Relevance to the auditory and motor properties of HVC
The inhibitory and excitatory linkage from HVCRA to HVCX cells could have important consequences for the processing of auditory and song motor activity in HVC. Exquisite auditory selectivity for the BOS is a hallmark of HVC neuronal responses in anesthetized songbirds (Margoliash, 1983; Theunissen and Doupe, 1998), and the HVC local circuit is thought to play a role in shaping this selectivity (Lewicki and Konishi, 1995; Lewicki and Arthur, 1996; Mooney, 2000; Rosen and Mooney, 2003; Coleman and Mooney, 2004). Intracellular recordings from urethane anesthetized zebra finches have shown that BOS playback evokes distinct subthreshold responses in the two HVC PNs, including sustained and mostly subthreshold depolarization in HVCRA neurons and prolonged hyperpolarizing responses punctuated by phasic excitation in HVCX cells (Mooney, 2000). These hyperpolarizing responses help shape the pattern of BOS-evoked firing in HVCX cells and likely arise through local inhibition onto HVCX cells (Rosen and Mooney, 2003). Indeed, inactivating HVC by local application of GABA unmasks prolonged BOS-evoked depolarizations in HVCX cells, pointing to a local source of inhibition (M. Rosen and R. Mooney, unpublished observations). Furthermore, BOS-evoked hyperpolarizations in HVCX cells closely correlate with firing in interneurons (Mooney, 2000), and these interneurons appear to be the same type shown here that drive fast IPSPs in HVCX cells, because both cells are fast spiking, have varicose dendrites, and are PV+ (Mooney, unpublished observations). However, BOS-evoked hyperpolarizations in HVCX cells involve slow G-protein-mediated potassium currents, with only a cryptic contribution from chloride-mediated currents typical of ionotropic GABAA receptors (Rosen and Mooney, 2003). Therefore, additional inhibitory pathways normally quiescent in the in vitro preparation must be active during song playback, possibly including the slow inhibitory pathways unmasked by PTX that indirectly link HVCRA to HVCX cells.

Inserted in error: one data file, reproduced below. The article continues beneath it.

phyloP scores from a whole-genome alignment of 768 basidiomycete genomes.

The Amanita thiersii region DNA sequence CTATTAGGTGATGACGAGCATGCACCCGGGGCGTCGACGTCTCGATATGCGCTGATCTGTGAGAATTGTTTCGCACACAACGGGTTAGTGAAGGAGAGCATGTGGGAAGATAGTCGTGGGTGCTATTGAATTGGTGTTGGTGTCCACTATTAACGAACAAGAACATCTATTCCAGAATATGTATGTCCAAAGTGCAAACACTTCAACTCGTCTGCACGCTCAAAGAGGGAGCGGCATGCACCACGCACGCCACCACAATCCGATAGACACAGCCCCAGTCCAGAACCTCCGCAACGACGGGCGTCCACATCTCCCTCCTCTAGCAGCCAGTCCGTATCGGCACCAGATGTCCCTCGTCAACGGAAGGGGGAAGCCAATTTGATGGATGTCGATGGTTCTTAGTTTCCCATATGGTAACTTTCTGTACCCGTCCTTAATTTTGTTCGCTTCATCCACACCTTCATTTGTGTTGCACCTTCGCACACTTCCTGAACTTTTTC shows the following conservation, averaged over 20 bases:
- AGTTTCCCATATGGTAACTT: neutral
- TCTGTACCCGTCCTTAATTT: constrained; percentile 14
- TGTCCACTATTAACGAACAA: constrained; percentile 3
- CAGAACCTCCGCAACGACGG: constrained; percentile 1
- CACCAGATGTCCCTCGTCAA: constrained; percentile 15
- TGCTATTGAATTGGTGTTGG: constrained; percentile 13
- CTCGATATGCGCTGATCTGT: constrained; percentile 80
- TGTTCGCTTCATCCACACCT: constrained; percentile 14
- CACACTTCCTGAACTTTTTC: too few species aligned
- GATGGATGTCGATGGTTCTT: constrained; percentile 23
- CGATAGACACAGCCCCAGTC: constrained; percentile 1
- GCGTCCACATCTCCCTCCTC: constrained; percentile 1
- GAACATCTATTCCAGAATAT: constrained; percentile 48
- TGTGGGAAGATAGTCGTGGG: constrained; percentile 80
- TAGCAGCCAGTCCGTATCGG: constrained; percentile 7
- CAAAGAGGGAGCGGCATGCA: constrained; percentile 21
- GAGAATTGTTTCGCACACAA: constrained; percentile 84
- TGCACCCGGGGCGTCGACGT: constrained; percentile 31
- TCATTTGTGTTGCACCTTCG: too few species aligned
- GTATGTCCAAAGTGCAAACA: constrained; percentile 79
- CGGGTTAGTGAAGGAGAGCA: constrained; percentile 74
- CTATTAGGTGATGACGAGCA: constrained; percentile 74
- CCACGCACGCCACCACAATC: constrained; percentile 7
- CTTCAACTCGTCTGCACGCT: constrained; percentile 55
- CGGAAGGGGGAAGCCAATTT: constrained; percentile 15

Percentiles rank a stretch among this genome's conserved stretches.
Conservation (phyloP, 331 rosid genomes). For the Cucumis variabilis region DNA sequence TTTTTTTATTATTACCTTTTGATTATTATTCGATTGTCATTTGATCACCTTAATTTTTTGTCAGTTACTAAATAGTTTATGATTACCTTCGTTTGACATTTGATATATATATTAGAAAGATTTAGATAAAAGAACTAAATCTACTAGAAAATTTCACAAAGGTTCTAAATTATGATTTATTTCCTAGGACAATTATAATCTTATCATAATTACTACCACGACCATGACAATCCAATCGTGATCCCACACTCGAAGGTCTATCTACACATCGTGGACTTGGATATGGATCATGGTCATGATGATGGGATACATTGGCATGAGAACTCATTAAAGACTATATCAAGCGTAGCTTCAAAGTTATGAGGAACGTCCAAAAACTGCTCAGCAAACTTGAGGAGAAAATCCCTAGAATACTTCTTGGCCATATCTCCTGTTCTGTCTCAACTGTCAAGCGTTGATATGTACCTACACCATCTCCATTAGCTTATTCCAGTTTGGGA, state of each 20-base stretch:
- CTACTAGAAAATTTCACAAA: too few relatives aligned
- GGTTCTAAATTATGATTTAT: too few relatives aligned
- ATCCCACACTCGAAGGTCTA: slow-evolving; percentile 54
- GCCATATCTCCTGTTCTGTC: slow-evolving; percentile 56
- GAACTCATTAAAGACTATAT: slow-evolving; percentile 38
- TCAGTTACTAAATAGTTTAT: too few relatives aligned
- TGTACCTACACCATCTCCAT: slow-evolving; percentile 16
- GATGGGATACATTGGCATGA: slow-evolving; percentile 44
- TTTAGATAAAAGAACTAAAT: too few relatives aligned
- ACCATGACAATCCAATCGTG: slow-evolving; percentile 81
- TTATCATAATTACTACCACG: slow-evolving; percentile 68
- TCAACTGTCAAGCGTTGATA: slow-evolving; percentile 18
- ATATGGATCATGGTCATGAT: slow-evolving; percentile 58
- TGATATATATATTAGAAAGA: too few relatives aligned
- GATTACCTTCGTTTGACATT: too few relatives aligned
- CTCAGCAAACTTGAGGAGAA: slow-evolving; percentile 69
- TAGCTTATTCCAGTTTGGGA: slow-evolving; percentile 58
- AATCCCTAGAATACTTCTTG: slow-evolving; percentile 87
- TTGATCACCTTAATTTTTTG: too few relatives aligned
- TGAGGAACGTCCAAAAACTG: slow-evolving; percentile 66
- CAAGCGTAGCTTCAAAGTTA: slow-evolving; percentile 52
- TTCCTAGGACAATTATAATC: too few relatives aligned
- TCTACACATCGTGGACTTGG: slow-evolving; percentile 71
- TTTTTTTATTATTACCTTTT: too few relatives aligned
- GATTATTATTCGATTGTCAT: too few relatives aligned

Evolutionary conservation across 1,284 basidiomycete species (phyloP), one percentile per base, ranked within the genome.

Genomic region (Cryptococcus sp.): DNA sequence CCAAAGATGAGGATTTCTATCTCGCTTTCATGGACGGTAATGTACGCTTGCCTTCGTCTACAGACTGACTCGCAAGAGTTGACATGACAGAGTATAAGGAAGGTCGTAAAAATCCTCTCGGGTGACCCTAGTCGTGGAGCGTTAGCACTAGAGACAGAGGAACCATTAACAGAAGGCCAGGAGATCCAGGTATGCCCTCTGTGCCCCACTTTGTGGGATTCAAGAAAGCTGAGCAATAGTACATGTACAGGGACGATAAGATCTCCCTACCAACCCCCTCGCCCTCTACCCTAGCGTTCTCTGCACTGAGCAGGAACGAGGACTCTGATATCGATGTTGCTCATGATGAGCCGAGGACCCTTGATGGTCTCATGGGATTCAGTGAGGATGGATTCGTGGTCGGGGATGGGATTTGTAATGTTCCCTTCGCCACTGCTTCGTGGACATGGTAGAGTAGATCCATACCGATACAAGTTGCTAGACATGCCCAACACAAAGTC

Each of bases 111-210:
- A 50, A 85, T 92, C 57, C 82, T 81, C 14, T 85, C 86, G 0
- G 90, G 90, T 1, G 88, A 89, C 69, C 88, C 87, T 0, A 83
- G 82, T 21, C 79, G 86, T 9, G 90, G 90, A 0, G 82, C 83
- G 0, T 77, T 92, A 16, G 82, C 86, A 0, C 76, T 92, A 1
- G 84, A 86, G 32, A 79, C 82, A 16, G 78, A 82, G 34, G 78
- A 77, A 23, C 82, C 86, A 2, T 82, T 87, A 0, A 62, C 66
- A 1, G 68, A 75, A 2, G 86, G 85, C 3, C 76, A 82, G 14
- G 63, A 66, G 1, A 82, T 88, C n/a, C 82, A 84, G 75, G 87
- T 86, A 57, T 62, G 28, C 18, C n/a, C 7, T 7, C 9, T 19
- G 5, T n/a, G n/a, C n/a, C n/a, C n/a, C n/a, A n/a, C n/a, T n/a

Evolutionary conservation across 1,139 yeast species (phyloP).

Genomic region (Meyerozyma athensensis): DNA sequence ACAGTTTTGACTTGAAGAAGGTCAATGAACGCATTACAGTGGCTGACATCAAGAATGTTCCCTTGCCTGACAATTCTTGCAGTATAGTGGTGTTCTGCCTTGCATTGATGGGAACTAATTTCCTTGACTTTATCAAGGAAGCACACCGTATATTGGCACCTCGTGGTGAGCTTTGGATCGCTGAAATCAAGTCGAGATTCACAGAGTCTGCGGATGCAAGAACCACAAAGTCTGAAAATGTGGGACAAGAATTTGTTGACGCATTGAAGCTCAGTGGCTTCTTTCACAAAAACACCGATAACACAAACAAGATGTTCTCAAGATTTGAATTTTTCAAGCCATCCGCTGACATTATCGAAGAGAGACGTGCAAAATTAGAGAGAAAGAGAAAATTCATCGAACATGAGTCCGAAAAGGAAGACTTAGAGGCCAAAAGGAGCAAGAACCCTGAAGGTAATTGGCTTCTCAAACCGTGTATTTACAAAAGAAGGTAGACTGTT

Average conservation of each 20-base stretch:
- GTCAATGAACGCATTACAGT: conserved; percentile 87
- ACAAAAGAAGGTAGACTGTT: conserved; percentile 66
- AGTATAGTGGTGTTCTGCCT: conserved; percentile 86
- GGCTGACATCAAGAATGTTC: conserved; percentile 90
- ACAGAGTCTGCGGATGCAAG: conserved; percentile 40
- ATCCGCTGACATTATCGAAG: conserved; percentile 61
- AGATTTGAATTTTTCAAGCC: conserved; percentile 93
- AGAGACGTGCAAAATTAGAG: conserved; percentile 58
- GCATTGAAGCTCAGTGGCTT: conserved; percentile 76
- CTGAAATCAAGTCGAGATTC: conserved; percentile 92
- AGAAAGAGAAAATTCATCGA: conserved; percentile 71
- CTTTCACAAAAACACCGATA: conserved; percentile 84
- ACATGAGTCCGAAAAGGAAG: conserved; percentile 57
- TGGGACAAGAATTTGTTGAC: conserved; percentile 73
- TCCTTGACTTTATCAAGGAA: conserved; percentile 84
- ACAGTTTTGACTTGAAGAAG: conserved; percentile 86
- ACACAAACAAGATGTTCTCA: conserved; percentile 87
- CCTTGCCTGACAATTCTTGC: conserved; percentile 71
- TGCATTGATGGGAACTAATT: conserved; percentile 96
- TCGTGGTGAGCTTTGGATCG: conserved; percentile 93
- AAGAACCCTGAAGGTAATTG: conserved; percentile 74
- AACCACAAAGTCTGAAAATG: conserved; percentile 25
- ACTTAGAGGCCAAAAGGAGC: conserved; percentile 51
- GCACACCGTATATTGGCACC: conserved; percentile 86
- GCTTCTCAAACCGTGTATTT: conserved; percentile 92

Chronic recordings in singing birds reveal that activity in the AFP is closely locked to the acoustical features of the bird's song and persists after deafening, suggesting a motor origin (Hessler and Doupe, 1999; Leonardo, 2002). The inhibitory and excitatory synaptic linkage from HVCRA to HVCX cells seen here suggests mechanisms by which HVC circuitry could shape and convey song motor activity to the AFP. First, monosynaptic excitation and lagging disynaptic inhibition from HVCRA cells could generate tightly correlated phasic excitation in HVCX cells (Pouille and Scanziani, 2001), which may enhance signal propagation in the AFP. Second, inhibition can synchronize neuronal firing (Lytton and Sejnowski, 1991; Bush and Sejnowski, 1996) and, in HVCX cells, may also trigger burst firing by deinactivation of low-threshold calcium channels (Kubota and Saito, 1991; Rosen and Mooney, 2003), two features that could facilitate transmission of excitatory signals to the AFP. Third, by analogy to mammalian basal ganglia circuitry (Afifi, 1994; Wichmann and DeLong, 1996; Reiner, 2002), motor-driven inhibition from HVCRA onto HVCX cells could disinhibit downstream targets in the AFP (Wilson, 1993; Sil'kis, 2002; Nambu, 2004). Indeed, inhibitory synapses in the AFP [i.e., between Area X and the medial nucleus of the dorsolateral thalamus (Luo and Perkel, 2002)] could effect the necessary sign inversion for such disinhibition. Fourth, high-frequency (>100 Hz) firing in the HVCRA neuron sometimes was required to evoke an IPSP in the HVCX cell, apparently because of facilitation at the HVCRA-interneuron synapse. Given the propensity for HVCRA neurons to fire in high-frequency bursts during singing (Hahnloser et al., 2002), such facilitation could be integral to shaping premotor activity in HVCX neurons and thus modulating AFP song motor activity. Finally, we noted that antidromic stimulation of HVCRA neurons evoked an IPSP that was nearly 10-fold greater in amplitude than unitary IPSPs evoked in HVCX neurons by either interneurons or HVCRA cells, suggesting that multiple interneurons converge directly onto single HVCX cells and that multiple HVCRA neurons converge indirectly onto HVCX cells. This pattern of convergence in HVC may enable the activity of a larger ensemble of HVCRA neurons to be integrated in single cells projecting to the AFP. Because HVCRA neurons fire in a temporally sparse manner during singing and song playback (Mooney, 2000; Hahnloser et al., 2002), such synaptic integration may facilitate larger time scale representations of song in the AFP.
This work was supported by National Institutes of Health Grants DC02524 and F32 DC006152-01. We thank Dr. Stephen Shea for helpful comments on preliminary versions of this manuscript. We also acknowledge the technical support of David Kloetzer and Stefan Nenkov.
Correspondence should be addressed to Dr. Richard Mooney, Department of Neurobiology, Duke University School of Medicine, Durham, NC 27710. E-mail:.